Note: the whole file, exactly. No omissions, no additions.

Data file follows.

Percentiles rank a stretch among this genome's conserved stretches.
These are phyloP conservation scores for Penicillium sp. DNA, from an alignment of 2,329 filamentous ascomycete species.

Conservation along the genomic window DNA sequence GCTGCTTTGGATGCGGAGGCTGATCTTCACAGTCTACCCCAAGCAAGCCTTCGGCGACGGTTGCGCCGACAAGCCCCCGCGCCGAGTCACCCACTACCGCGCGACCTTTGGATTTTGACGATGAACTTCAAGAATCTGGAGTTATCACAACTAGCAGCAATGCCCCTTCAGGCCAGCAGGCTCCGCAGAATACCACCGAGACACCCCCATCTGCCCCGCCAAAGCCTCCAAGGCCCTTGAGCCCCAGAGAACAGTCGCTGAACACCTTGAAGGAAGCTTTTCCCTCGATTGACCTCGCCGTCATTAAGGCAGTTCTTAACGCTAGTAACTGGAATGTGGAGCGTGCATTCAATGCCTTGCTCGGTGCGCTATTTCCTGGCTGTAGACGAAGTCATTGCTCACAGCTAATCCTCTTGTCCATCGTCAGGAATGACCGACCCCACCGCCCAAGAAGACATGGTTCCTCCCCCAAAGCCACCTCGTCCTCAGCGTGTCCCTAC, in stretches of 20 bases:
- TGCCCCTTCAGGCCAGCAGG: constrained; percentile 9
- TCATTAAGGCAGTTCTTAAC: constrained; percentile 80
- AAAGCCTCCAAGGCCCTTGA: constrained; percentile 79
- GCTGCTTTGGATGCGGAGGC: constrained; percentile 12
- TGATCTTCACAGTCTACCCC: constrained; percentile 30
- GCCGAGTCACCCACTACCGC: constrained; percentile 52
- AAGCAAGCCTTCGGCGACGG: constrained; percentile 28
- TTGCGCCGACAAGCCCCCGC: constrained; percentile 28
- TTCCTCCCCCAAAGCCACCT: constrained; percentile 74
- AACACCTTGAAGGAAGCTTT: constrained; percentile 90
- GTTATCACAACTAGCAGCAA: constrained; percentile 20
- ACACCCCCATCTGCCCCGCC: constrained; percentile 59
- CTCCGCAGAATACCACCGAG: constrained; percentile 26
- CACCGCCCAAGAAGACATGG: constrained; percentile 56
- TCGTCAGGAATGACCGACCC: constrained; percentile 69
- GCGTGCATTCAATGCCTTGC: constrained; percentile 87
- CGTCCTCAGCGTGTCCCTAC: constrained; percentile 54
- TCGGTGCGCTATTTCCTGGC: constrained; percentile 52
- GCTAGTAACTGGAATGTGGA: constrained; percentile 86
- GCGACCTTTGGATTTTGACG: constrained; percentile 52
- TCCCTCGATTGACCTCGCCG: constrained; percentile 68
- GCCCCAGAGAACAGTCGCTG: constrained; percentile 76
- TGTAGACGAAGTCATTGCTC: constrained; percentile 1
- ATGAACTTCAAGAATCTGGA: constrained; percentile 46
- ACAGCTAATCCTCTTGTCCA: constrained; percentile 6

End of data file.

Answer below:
Percentiles rank a stretch among this genome's conserved stretches.
These are phyloP conservation scores for Penicillium sp. DNA, from an alignment of 2,329 filamentous ascomycete species.

Conservation along the genomic window DNA sequence GCTGCTTTGGATGCGGAGGCTGATCTTCACAGTCTACCCCAAGCAAGCCTTCGGCGACGGTTGCGCCGACAAGCCCCCGCGCCGAGTCACCCACTACCGCGCGACCTTTGGATTTTGACGATGAACTTCAAGAATCTGGAGTTATCACAACTAGCAGCAATGCCCCTTCAGGCCAGCAGGCTCCGCAGAATACCACCGAGACACCCCCATCTGCCCCGCCAAAGCCTCCAAGGCCCTTGAGCCCCAGAGAACAGTCGCTGAACACCTTGAAGGAAGCTTTTCCCTCGATTGACCTCGCCGTCATTAAGGCAGTTCTTAACGCTAGTAACTGGAATGTGGAGCGTGCATTCAATGCCTTGCTCGGTGCGCTATTTCCTGGCTGTAGACGAAGTCATTGCTCACAGCTAATCCTCTTGTCCATCGTCAGGAATGACCGACCCCACCGCCCAAGAAGACATGGTTCCTCCCCCAAAGCCACCTCGTCCTCAGCGTGTCCCTAC, in stretches of 20 bases:
- TGCCCCTTCAGGCCAGCAGG: constrained; percentile 9
- TCATTAAGGCAGTTCTTAAC: constrained; percentile 80
- AAAGCCTCCAAGGCCCTTGA: constrained; percentile 79
- GCTGCTTTGGATGCGGAGGC: constrained; percentile 12
- TGATCTTCACAGTCTACCCC: constrained; percentile 30
- GCCGAGTCACCCACTACCGC: constrained; percentile 52
- AAGCAAGCCTTCGGCGACGG: constrained; percentile 28
- TTGCGCCGACAAGCCCCCGC: constrained; percentile 28
- TTCCTCCCCCAAAGCCACCT: constrained; percentile 74
- AACACCTTGAAGGAAGCTTT: constrained; percentile 90
- GTTATCACAACTAGCAGCAA: constrained; percentile 20
- ACACCCCCATCTGCCCCGCC: constrained; percentile 59
- CTCCGCAGAATACCACCGAG: constrained; percentile 26
- CACCGCCCAAGAAGACATGG: constrained; percentile 56
- TCGTCAGGAATGACCGACCC: constrained; percentile 69
- GCGTGCATTCAATGCCTTGC: constrained; percentile 87
- CGTCCTCAGCGTGTCCCTAC: constrained; percentile 54
- TCGGTGCGCTATTTCCTGGC: constrained; percentile 52
- GCTAGTAACTGGAATGTGGA: constrained; percentile 86
- GCGACCTTTGGATTTTGACG: constrained; percentile 52
- TCCCTCGATTGACCTCGCCG: constrained; percentile 68
- GCCCCAGAGAACAGTCGCTG: constrained; percentile 76
- TGTAGACGAAGTCATTGCTC: constrained; percentile 1
- ATGAACTTCAAGAATCTGGA: constrained; percentile 46
- ACAGCTAATCCTCTTGTCCA: constrained; percentile 6